How to Cope as a Werewolf
So you’re a werewolf? It happens to the best of us and is nothing to be ashamed of. Honestly. No, we have not just crossed our fingers behind our back.
It’s time for Werewolf 101. Whether you’re urban or rural you’ll be struggling to control those urges and feeling disheartened and misunderstood. We can help…
1. Tell everyone you’re allergic to animals. People will go out of their way to hide their pets when you come over, and no-one will get to see the pets’ hostile reaction. If the furry miscreants bark or hiss from the next room their owners will assume it’s because they’re shut away. Ha, ha. You = 1. Pets also = 1 because they’re still alive. If you have a pet yourself, it might be best if you consider finding them a new home.
If a female werewolf, you will not have many apt role models. There are not many known female werewolves. Your new girl crush will be Nina from Being Human
2. Carry dog treats in your pocket. As the full moon approaches, control the beast within by rewarding it with canine treats when it behaves. Kept your temper? Have a treat. Didn’t break that TV / washing machine / gymn / face that annoyed you so? Have a treat. Disgusting for you, delectable for the wolf.
3. Keep a calendar. Get a calendar that displays the phases of the moon and make sure you know exactly when it’s full. Check off each day so there’s no room for mistakes.
4. Keep a diary. Note daily changes to your body and soul in a securely locked diary so you know what to expect for next time. If you’re worried your diary might fall into the wrong hands, pretend you’re tracking your (heavy) period. “Dear Diary, there was quite a lot of blood today when I least expected it and I had to clean the bathroom from top to bottom. I’m so embarrassed and feel so awkward about my time of the month… perhaps I should avoid humans people today.”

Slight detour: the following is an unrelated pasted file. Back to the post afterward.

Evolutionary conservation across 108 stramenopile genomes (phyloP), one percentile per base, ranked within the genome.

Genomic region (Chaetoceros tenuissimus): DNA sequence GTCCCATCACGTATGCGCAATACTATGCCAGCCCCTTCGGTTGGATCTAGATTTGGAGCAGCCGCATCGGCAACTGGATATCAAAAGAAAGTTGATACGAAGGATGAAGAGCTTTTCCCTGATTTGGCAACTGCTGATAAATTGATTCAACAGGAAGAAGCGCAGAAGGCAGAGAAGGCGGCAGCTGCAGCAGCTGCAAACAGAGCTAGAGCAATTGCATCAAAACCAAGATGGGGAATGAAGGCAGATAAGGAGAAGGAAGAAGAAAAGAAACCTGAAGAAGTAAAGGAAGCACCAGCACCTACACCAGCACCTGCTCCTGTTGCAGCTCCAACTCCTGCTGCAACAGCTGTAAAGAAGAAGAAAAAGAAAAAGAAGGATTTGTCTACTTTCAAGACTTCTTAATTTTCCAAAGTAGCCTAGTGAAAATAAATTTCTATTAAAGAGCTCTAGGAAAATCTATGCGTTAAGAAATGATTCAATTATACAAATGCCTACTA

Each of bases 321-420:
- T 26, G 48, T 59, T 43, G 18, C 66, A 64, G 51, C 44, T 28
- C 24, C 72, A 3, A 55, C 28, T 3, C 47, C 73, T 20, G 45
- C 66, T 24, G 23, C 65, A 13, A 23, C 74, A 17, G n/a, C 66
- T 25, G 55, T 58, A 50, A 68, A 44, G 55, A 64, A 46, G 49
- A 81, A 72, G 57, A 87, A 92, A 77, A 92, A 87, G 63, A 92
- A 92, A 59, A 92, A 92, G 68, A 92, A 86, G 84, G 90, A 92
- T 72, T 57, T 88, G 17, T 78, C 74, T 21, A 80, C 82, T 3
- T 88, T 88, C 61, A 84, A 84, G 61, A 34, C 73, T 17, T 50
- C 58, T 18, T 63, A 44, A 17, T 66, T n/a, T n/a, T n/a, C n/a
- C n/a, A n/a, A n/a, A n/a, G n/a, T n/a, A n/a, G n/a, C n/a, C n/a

5. Turn one room into a cage. The last thing you want (trust me) is to wake up and find you’ve eaten all the neighbours. So awkward. Pick a room and make sure you can’t get out on “your special night”. Whether it’s the basement, shed or bathroom, block the door with something heavy so there’s no chance of escape. If you live with your parents, pretend you’ve developed an interest in non-digital photography, a hobby which demands holing yourself away in the shed and not allowing anyone to open the door. They’ll be so pleased you’re not going out drinking or doing drugs they’ll practically lock you in themselves. You’ll need to start taking pictures all the time but you may actually get quite good, which is a plus.
6. Leave a chunk of meat in the room. If the worst happens and you go on the rampage, this innocent yet raw and bloody chunk of meat will be the perfect damage control. A werewolf is an angry beast, but a hungry one is furious. Go to the butcher and pick out the biggest bit you can (it’s worth the investment). If you live with parents they’ll notice any meat that’s gone missing so don’t think you can do it on the cheap by raiding the freezer.
7. Buy some doggy activities. Like any other dog, a wolf gets bored and destructive. They’re much less likely to damage the walls or even escape if there are plenty of squeaky toys and exercise games to amuse them.
8. Shave regularly. As a werewolf of any gender you are sure to be a feminist on account of having a particularly healthy respect for minority groups. It is often said that hair is a feminist issue. In any other situation, we would advocate doing what you want with your body. In your case? Shave. Unless you’re planning to stand up and become a spokesperson for a werewolf visibility campaign, your life and freedom could depend on it.
9. Run with the pack. Werewolves are solitary by necessity but pack creatures by inclination. Scout out forums and meets dedicated to the emotional and social needs of fellow werewolves. Play safe, and never post your age, gender or location. The rest is up to you, LordFang / GingerSnaps / HairyMary. A problem shared is a problem halved, and be assured that there’s someone out there who understands.
Welcome to your new life as a werewolf. Enjoy it. Revel in it. What doesn’t kill us makes us stronger; it’s what kills everything else you need to worry about.
If you enjoyed this guide but want to delve deeper into the female werewolf in modern culture, we suggest: (a) this Mookychick article on female werewolves and (b) this thesis by on “Hair, Thuggish Women: Female Werewolves, Gender, and the Hoped-For Monster”